# Connecting the dots

As I posted previously, I am highly skeptical that any foolproof system can be developed to screen for potential threats.  My previous argument was that in order to have a zero false negative rate for identifying terrorists, it would be impossible to not also have a relatively significant false positive rate.  In other words, the only way to guarantee that a terrorist doesn’t board a plane is to not let anyone board.  A way to visualize this graphically is with what is called a receiver operating characteristic or ROC curve, which is a plot of the true positive rate versus the false positive rate for a binary classification test as some parameter, usually a discrimination threshold, is changed.  Ideally, one would like  a curve that jumps to a true positive rate of 1 for zero false positive rate.  The area under the ROC curve (AROC) is the usual measure for how good a discriminator is.  So a perfect discriminator has AROC = 1.  In  my experience with biological systems,  it is pretty difficult to make a test with an AROC of greater than 90%.    Additionally, ROC curves are usually somewhat smooth so that they only reach true positve rate = 1  at false positive rate = 1.

Practicalities aside, is there any mathematical reason why a perfect or near perfect discriminator couldn’t be designed?  This to me is the more interesting question.  My guess is that deciding if a person is a terrorist is an NP hard question, which is why it is so insidious.   For any NP problem, it is simple to verify the answer but hard to find one.   Connecting all the dots to show that someone is a terrorist is a straightforward matter if you already know that they are a terrorist.  This  is also true of proving the Riemann Hypothesis or solving the 3D Ising model.  The  solution is obvious if you know the answer. If terrorist finding is NP hard, then that means for a large enough population and I think 5 billion qualifies, then no method nor achievable amount of computational power is sufficient to do the job perfectly.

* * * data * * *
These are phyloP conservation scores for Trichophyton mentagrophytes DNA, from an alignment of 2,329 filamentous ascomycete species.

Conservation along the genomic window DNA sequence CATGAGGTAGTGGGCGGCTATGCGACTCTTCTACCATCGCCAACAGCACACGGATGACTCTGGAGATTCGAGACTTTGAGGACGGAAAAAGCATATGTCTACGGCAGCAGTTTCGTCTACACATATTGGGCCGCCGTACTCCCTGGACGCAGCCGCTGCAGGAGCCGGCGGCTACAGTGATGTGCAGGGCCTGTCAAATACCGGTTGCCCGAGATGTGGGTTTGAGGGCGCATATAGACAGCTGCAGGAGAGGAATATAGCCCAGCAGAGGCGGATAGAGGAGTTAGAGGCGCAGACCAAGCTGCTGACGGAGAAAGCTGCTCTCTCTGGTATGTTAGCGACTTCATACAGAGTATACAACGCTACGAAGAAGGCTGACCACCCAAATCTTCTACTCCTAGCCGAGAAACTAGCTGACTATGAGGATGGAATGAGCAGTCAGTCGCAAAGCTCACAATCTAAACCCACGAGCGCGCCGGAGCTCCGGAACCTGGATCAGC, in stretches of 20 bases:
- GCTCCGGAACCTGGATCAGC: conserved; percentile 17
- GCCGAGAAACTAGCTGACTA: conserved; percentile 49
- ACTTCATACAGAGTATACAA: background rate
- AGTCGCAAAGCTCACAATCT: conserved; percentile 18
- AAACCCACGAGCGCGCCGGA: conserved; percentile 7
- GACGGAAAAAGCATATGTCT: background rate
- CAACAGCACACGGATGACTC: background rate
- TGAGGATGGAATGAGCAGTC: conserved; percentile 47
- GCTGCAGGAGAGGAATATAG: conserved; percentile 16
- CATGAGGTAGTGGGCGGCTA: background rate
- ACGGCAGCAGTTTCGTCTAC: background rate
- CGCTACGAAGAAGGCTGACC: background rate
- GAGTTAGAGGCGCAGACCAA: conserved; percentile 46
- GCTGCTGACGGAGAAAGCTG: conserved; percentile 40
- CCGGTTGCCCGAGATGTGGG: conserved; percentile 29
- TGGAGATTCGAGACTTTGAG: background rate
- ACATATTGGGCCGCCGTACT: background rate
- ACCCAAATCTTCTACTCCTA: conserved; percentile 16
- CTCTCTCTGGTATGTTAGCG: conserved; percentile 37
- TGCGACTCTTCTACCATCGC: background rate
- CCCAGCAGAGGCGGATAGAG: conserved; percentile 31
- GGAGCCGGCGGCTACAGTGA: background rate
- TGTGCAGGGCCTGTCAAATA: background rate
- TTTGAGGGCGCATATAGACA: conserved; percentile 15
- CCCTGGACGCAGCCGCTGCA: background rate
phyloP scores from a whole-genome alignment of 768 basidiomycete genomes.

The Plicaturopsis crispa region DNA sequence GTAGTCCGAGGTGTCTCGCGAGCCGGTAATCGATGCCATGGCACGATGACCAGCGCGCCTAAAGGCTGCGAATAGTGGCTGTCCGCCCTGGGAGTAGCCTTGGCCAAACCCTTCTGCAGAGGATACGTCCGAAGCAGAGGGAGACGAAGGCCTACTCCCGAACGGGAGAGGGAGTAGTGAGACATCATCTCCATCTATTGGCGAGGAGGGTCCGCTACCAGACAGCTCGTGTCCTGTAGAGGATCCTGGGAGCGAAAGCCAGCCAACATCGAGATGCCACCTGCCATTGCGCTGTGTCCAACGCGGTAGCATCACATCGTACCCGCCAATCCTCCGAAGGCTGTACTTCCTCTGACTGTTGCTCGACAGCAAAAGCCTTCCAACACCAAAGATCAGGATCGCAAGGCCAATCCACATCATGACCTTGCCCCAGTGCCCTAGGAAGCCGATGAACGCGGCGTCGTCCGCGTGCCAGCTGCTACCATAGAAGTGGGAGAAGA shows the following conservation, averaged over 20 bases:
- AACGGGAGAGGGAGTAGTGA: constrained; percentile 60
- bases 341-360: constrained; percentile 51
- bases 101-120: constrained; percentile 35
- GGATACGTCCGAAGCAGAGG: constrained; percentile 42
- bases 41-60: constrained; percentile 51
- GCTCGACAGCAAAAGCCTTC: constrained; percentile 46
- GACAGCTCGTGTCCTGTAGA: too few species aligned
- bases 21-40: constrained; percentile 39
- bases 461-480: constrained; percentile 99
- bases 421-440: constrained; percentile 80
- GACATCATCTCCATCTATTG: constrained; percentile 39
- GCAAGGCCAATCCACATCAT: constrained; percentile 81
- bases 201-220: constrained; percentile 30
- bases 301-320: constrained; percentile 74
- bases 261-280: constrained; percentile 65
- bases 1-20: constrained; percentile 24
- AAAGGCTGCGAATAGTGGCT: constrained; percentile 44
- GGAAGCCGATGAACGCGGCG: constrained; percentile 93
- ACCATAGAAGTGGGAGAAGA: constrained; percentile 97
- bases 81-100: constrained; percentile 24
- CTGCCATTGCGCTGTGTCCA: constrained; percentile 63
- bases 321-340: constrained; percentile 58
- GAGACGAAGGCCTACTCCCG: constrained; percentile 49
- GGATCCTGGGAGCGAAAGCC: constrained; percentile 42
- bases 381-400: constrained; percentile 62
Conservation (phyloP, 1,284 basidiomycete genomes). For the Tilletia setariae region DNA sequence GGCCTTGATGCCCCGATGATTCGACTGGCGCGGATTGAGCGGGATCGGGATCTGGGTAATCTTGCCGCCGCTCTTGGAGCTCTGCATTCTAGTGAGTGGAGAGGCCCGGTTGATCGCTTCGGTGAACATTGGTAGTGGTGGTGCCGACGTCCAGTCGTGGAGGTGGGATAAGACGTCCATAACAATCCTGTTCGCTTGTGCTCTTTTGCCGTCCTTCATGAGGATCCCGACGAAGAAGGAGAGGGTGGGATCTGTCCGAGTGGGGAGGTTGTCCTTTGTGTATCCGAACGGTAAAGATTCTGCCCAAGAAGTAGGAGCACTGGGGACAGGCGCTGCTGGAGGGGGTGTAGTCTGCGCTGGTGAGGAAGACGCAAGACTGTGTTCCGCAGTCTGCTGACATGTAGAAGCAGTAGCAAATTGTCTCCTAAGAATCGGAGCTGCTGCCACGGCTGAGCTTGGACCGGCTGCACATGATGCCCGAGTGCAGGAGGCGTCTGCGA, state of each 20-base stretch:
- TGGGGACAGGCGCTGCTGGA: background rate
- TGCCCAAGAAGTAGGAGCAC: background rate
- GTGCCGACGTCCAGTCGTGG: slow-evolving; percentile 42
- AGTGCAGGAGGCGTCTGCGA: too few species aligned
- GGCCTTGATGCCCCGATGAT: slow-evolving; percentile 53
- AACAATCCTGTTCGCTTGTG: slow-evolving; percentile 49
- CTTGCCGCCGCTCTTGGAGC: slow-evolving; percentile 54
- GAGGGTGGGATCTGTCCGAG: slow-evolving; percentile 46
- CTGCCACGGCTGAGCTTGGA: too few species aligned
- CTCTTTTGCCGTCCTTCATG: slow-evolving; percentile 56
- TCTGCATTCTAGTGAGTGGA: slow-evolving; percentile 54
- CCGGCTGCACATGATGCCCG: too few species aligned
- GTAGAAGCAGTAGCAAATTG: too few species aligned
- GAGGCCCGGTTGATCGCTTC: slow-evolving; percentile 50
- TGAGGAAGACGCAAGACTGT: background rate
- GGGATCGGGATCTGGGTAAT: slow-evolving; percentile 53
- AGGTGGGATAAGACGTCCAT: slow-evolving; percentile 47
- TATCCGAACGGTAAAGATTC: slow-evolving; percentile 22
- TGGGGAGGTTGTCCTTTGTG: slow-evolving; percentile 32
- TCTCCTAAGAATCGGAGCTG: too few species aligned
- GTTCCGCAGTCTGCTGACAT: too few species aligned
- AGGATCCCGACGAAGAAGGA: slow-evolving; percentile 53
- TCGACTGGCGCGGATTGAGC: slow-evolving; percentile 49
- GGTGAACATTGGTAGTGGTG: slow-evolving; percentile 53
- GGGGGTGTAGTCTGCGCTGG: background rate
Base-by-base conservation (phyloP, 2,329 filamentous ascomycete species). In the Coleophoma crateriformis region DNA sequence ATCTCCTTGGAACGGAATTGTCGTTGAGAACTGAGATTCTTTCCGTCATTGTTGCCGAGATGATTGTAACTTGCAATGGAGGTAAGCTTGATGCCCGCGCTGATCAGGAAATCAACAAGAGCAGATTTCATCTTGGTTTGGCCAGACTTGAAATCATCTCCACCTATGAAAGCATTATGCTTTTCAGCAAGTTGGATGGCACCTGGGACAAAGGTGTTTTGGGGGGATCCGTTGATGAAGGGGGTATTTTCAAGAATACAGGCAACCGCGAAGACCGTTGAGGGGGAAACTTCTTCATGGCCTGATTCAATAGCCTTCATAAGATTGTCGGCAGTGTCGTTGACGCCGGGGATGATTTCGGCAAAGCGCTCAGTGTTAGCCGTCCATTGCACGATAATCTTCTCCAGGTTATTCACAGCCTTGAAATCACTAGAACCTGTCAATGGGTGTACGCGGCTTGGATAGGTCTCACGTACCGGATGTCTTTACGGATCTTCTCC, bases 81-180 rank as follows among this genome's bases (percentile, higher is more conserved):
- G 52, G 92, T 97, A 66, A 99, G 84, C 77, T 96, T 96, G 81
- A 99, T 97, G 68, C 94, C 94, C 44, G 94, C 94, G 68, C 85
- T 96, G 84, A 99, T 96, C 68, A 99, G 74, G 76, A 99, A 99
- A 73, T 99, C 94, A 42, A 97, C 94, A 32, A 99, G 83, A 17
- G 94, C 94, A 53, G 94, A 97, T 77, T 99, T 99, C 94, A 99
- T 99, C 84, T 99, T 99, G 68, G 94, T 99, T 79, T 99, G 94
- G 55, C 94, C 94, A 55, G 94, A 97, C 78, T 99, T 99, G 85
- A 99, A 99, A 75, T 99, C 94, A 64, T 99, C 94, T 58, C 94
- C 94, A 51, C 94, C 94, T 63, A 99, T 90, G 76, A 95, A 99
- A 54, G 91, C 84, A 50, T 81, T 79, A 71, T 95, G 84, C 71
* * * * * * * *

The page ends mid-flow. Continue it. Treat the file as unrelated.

## 2 thoughts on “Connecting the dots”

1. Search engines, or rather information retrieval systems, have been dealing with this trade off for a long time. We have lots of experience from billions of searches of what people will put up with from false positives and negatives in various text searching contexts. One thing people seem to routinely under estimate is the amount of stuff the gets left out of your search results that is potentially interesting. We just have not good way of knowing it isn’t there. One perceptual challenge of solving this problem is illustrated by the comment “Google can find the best recipe for chocolate chip cookies, but we can’t identify a terrorist.” In practice, we are remarkably good at both, but we always know when we missed the terrorist…

Re NP hard: Yes.

But beyond NP hard is determining intent and using it to predict action. To illustrate, how do you stop a terrorist that is convinced to become one by their seat mate only after boarding the plane? Backing off the extreme a little, if someone lives their whole life intending to be a terrorist once, but acting nothing like one in order to preserve the one chance, how can we detect that?

The best strategy for combating terrorism systemically is resistant, adaptable and resilient organizations at many scales in the over all system (conscientious passengers, well trained attendants, strong cockpit doors, social services for the disenfranchised, education, reliable legal system…). Adapting agents at multiple scales is often a reasonable strategy for addressing NP hard problems as well as rapidly reacting to and recovering from mal-intent. Giving up flying, or even wrongfully accusing 1% of the passengers at the security gate is far to brittle to be sustainable.

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